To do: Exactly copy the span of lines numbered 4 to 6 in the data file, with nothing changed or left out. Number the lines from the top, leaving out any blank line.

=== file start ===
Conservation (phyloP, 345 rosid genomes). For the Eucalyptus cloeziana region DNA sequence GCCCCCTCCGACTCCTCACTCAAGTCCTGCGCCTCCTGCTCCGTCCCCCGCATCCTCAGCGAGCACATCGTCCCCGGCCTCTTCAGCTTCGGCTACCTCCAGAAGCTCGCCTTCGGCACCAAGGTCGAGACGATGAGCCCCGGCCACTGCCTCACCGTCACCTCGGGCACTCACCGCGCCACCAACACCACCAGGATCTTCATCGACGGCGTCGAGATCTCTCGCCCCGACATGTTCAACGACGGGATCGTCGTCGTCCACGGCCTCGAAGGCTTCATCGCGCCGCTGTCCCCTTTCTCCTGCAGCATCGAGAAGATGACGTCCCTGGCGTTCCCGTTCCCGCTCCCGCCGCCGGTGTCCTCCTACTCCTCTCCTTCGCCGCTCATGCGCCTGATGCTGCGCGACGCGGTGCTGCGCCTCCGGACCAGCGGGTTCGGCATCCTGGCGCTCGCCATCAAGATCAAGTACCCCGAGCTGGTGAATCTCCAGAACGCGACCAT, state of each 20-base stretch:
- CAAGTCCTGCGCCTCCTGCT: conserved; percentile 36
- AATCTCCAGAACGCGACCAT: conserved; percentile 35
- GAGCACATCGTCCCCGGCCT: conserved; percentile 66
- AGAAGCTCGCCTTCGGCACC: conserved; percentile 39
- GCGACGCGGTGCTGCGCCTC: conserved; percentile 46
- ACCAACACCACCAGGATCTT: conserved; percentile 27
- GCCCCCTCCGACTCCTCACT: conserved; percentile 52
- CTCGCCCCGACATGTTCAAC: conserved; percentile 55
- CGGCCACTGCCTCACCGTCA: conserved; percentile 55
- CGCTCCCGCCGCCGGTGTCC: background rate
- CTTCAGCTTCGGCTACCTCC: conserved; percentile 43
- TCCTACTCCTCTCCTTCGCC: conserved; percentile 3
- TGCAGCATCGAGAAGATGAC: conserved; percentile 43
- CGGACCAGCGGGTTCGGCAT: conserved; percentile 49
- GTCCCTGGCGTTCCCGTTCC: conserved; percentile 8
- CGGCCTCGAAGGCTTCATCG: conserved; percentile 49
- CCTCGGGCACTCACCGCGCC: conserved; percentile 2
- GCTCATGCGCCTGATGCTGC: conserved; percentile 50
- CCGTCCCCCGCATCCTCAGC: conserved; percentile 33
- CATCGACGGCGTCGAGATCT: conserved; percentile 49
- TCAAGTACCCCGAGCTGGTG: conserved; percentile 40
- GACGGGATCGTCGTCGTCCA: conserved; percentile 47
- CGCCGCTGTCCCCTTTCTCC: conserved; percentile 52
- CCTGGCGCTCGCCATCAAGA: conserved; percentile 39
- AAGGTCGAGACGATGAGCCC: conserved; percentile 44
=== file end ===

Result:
- GAGCACATCGTCCCCGGCCT: conserved; percentile 66
- AGAAGCTCGCCTTCGGCACC: conserved; percentile 39
- GCGACGCGGTGCTGCGCCTC: conserved; percentile 46